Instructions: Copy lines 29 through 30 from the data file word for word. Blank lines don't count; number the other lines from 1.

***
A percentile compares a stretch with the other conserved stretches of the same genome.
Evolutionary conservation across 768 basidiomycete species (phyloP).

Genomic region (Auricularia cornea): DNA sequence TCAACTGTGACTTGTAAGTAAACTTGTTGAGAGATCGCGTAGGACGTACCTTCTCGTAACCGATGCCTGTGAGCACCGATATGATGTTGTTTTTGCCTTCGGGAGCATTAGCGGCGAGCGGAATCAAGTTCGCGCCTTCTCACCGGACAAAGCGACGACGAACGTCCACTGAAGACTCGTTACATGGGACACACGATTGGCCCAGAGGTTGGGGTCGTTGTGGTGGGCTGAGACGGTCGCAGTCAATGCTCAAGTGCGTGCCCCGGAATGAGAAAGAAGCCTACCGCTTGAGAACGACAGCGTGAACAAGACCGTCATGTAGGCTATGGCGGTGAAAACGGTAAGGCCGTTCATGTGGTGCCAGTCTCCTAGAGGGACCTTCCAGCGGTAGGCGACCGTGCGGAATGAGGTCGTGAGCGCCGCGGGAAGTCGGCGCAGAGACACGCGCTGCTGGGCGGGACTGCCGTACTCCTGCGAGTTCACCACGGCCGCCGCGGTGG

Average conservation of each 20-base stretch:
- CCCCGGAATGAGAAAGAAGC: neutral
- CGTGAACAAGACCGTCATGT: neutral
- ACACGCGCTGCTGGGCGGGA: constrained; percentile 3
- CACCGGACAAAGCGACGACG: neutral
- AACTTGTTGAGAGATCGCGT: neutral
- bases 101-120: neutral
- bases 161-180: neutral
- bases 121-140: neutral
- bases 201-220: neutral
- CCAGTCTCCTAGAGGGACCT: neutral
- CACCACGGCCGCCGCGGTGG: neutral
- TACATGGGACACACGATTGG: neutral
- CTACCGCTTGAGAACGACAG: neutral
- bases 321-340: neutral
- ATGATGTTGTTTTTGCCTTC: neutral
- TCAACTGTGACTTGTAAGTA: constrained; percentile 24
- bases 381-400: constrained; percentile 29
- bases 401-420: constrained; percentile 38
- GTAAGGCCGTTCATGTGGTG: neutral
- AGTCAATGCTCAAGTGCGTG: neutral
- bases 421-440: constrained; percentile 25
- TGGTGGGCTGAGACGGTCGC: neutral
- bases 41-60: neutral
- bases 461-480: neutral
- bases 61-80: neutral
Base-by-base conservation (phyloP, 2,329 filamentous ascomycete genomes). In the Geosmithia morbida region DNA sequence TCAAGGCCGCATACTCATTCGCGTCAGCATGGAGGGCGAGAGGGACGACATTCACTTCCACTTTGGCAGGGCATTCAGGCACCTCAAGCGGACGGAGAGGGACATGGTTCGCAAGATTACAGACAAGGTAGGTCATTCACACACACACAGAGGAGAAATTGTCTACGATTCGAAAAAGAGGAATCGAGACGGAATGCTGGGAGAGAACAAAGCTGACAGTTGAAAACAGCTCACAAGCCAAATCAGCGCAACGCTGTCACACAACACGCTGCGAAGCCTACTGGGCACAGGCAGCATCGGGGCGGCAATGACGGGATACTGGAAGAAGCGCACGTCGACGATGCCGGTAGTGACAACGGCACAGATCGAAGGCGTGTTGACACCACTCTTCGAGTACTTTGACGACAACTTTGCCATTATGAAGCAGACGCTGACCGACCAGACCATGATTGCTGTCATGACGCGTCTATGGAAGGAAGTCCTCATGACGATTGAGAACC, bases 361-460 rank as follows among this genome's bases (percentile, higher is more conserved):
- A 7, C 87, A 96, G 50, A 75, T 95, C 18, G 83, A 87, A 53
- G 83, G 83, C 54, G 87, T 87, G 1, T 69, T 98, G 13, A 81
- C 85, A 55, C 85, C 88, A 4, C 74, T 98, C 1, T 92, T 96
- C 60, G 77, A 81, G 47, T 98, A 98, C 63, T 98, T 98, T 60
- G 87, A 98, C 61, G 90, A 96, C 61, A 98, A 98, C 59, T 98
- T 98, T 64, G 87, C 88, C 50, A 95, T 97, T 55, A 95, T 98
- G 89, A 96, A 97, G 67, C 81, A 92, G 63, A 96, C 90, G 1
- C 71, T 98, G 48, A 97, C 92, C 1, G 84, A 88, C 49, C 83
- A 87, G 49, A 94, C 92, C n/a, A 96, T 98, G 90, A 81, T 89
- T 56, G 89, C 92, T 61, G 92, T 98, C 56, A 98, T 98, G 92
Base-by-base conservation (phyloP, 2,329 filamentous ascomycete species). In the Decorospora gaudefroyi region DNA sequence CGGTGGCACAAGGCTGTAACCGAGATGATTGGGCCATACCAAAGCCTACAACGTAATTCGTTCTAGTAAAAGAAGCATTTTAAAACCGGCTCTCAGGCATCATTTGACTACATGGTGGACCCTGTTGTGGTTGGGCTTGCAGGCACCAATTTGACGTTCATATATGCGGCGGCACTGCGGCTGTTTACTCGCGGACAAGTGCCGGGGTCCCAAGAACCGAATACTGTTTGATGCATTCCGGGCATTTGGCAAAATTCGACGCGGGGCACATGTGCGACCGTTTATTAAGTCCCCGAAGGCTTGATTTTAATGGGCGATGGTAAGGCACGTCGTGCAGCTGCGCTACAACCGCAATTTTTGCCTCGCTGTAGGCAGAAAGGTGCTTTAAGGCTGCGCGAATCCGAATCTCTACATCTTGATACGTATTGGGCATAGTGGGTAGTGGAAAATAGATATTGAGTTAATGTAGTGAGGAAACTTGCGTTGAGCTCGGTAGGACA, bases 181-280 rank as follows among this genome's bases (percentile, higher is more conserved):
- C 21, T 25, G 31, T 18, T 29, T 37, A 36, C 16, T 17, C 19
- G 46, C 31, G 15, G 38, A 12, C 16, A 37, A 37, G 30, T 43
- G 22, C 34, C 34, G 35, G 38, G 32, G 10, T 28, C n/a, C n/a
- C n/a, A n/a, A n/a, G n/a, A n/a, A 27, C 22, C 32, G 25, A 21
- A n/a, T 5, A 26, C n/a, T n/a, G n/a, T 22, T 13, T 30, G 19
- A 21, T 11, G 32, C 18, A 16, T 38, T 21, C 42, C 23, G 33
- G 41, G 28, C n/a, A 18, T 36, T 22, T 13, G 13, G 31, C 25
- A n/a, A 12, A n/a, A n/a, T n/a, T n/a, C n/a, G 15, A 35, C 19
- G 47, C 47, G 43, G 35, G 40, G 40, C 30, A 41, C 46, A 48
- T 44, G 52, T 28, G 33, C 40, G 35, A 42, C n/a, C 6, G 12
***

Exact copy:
- bases 61-80: neutral
Base-by-base conservation (phyloP, 2,329 filamentous ascomycete genomes). In the Geosmithia morbida region DNA sequence TCAAGGCCGCATACTCATTCGCGTCAGCATGGAGGGCGAGAGGGACGACATTCACTTCCACTTTGGCAGGGCATTCAGGCACCTCAAGCGGACGGAGAGGGACATGGTTCGCAAGATTACAGACAAGGTAGGTCATTCACACACACACAGAGGAGAAATTGTCTACGATTCGAAAAAGAGGAATCGAGACGGAATGCTGGGAGAGAACAAAGCTGACAGTTGAAAACAGCTCACAAGCCAAATCAGCGCAACGCTGTCACACAACACGCTGCGAAGCCTACTGGGCACAGGCAGCATCGGGGCGGCAATGACGGGATACTGGAAGAAGCGCACGTCGACGATGCCGGTAGTGACAACGGCACAGATCGAAGGCGTGTTGACACCACTCTTCGAGTACTTTGACGACAACTTTGCCATTATGAAGCAGACGCTGACCGACCAGACCATGATTGCTGTCATGACGCGTCTATGGAAGGAAGTCCTCATGACGATTGAGAACC, bases 361-460 rank as follows among this genome's bases (percentile, higher is more conserved):